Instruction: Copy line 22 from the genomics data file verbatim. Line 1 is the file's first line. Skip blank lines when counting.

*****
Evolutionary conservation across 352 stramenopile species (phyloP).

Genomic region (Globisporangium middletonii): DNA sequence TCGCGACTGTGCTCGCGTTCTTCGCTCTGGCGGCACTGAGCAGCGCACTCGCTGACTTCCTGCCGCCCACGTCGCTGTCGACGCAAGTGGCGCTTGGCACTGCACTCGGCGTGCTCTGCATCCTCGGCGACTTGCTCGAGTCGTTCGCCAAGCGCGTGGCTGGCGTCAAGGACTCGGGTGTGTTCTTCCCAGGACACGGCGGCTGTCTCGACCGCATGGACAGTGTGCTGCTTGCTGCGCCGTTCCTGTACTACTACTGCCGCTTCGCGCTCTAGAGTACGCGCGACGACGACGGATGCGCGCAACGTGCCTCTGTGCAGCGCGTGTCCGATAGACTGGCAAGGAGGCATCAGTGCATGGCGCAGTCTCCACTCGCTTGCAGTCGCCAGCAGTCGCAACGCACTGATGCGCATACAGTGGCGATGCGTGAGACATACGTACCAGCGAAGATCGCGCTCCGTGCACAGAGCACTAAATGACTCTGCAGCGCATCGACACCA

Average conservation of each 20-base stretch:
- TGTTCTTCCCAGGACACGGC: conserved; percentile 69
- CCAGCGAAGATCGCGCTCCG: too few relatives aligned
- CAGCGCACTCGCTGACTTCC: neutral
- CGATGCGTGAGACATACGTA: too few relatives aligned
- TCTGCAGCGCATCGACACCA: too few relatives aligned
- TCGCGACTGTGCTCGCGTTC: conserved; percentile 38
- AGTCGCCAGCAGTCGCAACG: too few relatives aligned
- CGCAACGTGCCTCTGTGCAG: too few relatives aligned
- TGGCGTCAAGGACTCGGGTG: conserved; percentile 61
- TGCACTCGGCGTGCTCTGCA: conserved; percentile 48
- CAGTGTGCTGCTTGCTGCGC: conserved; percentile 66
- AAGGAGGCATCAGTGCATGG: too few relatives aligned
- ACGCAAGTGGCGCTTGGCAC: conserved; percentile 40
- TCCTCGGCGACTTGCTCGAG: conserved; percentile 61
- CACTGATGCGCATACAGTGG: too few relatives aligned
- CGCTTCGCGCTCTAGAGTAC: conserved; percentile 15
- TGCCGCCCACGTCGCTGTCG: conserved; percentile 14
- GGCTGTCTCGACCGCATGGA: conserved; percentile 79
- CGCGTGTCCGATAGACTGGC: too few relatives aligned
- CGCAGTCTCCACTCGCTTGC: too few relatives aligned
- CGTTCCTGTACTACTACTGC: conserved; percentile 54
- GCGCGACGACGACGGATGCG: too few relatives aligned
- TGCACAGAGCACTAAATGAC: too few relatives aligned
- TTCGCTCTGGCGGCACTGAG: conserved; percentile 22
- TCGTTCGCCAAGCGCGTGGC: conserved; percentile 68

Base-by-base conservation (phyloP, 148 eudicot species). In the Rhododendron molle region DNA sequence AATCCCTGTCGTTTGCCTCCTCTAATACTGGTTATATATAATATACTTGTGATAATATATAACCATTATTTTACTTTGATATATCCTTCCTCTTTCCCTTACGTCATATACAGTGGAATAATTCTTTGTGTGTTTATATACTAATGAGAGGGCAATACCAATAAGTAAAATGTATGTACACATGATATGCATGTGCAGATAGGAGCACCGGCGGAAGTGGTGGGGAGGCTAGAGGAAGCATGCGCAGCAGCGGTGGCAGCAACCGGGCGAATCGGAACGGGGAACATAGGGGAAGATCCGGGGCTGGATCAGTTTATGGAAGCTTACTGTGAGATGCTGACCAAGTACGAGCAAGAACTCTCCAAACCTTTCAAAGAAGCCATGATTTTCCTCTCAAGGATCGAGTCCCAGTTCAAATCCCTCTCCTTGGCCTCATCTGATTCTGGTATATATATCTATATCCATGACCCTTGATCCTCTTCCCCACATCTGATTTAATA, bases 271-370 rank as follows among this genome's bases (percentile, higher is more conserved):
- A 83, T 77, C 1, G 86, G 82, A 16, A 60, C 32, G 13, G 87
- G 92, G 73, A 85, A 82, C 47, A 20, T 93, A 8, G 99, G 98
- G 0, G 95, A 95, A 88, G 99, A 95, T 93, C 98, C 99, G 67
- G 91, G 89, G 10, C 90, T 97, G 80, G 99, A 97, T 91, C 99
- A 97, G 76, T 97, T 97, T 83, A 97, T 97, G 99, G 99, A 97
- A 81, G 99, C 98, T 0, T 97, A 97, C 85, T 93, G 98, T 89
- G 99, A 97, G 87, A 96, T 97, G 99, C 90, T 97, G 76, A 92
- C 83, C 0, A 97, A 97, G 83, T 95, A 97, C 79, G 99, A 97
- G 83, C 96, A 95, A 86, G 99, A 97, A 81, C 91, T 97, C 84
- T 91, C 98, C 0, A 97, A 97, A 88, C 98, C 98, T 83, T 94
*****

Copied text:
- CGCGTGTCCGATAGACTGGC: too few relatives aligned